Sadly, as had happened to some of the buildings of nearby Henry Luhrs Sea Skiff, Inc. (see the to-be-reposted write-up) and the Old Spye Inn previously located on the other side of the railroad tracks, the Robert E. Lee Inn burnt to the ground one fateful morning taking with it both Snookie’s Robert E. Lee Inn painting and a giant painting of a riverboat named the Robert E. Lee. According to my records, this fire occurred in the early morning hours of April 22, 1986 (though I see another reference which indicated the fire occurred in February). The News Tribune reported it was a “3:45 am fire” and that the structure was “79 years old” (wrong). The Star-Ledger got it right when it indicated the building was a “70-year-old Sayreville restaurant and bar” at the time of the fire. Though Charles Ludwig, the owner at the time, hoped to rebuild the structure, fate did not concur. Mr. Ludwig lost the property in 1991 and died two years later.
During the mid to latter 2000’s, the Borough of Sayreville, through the Sayreville Economic Redevelopment Agency (SERA), tried to redevelop the 4-acre property along with 8 “riparian” acres intended for a marina on the west side which boarded the western jetty. Per the Suburban Newspaper from November 8, 2007, three companies submitted statements of interest to SERA. Hopefully this is still an active project. At the time, this was being lead by Mr. Raniero Renny Travisano, whom I remember from local politics and the Morgan Hose and Chemical Company (see the to-be-reposted write-up) before I moved to California.
How this possible redevelopment fits in with the US Environmental Protection Agency’s report of contaminated areas with extremely high levels of lead around the western jetty near Cheesequake Creek and at the small beach area north of the jetty in Sayreville (i.e., the Robert E. Lee Inn site), I don’t know (see the to-be-reposted write-up). As a minimum, it will likely delay any redevelopment plans for a number of years, if not decades.
From what I have found so far, here is the list of owners. If you have any further info on the correctness of this list, please contact me!
- James Cady
- Don MacRae
- John Millroy
- Richard E. Millroy (John’s son)
- Dick and Gladys Neubold
- Charles Ludwig (Ramble Realty Co)
The September 23, 2003 issue of the Newark Star-Ledger indicates that “The Robert E. Lee was named for the property’s original owner, Robert E. Lee Morgan, who bought it in 1904 and constructed a marina and an inn.” I don’t know if that is true. I do know that Robert E. Lee Morgan descended from the original Morgan family and owned property adjacent to the site so he probably also owned the property on that site.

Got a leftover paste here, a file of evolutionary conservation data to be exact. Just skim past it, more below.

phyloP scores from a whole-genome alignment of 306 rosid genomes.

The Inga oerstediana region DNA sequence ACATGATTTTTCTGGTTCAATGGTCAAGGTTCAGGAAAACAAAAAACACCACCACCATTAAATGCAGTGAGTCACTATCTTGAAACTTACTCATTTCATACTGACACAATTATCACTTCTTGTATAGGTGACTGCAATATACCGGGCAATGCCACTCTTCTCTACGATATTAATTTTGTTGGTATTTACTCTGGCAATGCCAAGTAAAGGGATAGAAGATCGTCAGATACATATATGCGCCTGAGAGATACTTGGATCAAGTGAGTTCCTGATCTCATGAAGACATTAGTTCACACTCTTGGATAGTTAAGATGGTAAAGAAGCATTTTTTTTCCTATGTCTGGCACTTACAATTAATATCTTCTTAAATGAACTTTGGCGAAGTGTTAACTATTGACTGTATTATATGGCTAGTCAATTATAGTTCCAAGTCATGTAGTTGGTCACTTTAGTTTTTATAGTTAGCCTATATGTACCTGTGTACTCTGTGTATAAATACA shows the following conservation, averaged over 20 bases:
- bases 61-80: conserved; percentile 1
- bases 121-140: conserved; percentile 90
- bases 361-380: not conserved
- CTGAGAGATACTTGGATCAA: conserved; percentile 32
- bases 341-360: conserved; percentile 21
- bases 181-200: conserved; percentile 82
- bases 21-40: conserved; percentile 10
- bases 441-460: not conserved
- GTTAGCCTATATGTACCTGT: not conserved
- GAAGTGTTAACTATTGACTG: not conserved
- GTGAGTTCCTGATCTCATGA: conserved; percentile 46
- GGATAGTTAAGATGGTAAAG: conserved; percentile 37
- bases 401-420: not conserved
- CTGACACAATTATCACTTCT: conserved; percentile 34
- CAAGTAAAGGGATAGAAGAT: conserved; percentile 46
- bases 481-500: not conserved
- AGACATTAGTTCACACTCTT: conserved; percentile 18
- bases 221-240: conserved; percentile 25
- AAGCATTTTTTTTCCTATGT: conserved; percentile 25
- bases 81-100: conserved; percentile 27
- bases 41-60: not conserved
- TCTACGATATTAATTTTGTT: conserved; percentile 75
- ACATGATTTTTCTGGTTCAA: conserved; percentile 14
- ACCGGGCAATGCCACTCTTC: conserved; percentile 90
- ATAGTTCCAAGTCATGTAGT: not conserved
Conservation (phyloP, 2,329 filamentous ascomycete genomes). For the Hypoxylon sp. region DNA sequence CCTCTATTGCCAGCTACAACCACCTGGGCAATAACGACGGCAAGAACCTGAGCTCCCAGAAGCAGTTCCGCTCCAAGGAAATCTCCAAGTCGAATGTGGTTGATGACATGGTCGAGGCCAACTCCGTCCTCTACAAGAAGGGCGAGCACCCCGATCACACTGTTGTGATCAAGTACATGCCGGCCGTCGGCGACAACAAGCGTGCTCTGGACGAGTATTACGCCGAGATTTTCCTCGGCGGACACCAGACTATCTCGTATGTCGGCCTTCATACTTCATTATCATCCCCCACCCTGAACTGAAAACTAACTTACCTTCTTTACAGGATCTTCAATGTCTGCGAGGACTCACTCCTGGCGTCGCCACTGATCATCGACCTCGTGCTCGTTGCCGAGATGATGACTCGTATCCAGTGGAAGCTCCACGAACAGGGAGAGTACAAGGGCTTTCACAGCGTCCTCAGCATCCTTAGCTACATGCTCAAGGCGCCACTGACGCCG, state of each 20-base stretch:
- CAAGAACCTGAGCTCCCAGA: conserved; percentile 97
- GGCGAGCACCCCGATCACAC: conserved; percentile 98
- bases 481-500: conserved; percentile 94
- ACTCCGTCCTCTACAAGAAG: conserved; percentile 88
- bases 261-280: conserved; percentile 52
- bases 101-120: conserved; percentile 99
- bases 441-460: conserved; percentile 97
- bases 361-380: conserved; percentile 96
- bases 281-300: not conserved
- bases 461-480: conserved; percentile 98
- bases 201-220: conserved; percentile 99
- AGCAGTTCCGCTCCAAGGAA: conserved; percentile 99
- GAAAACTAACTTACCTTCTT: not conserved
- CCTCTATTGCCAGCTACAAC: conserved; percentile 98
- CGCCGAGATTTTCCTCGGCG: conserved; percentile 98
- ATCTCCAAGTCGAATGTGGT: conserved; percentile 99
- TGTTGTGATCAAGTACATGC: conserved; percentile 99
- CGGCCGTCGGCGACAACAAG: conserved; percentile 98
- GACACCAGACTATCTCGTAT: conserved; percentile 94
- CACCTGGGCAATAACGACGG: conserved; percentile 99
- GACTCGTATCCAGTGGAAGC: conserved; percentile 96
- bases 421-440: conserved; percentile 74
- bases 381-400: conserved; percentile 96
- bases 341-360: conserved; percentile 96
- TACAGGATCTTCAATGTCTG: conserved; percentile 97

There is an excellent photo of the Robert E. Lee Inn available for purchase which would look great in a frame in your house or office. This photo was taken by Joe Tanski shortly before the fire. Joe and his wife Gail have an excellent photography studio off South Pine Avenue in Morgan. Not only do they do weddings and portraits, they offer some phenomenal images of the Raritan Bay area. I especially like the one of the Great Beds Lighthouse. When you end up buying one of the Robert E. Lee, please let them know that you read about it on this web site.
Here is an image taken shortly after the fire which destroyed the Robert E. Lee Inn.
Here are some other images of the Robert E. Lee Inn from a private individual.
Certainly what is written here is only partial information about The Robert E. Lee Inn. If you have any additional information or corrections please don’t hesitate to let us know via a comment below. The great thing about a web site is the ability to update it.
On a final note, Betty was the one who told my mother there was an opening at the RU Bookstore and that my mother should apply. This came in mighty handy when I went to RU since as a dependent of a university employee, there was no tuition – just some student fees. Thank you, Betty!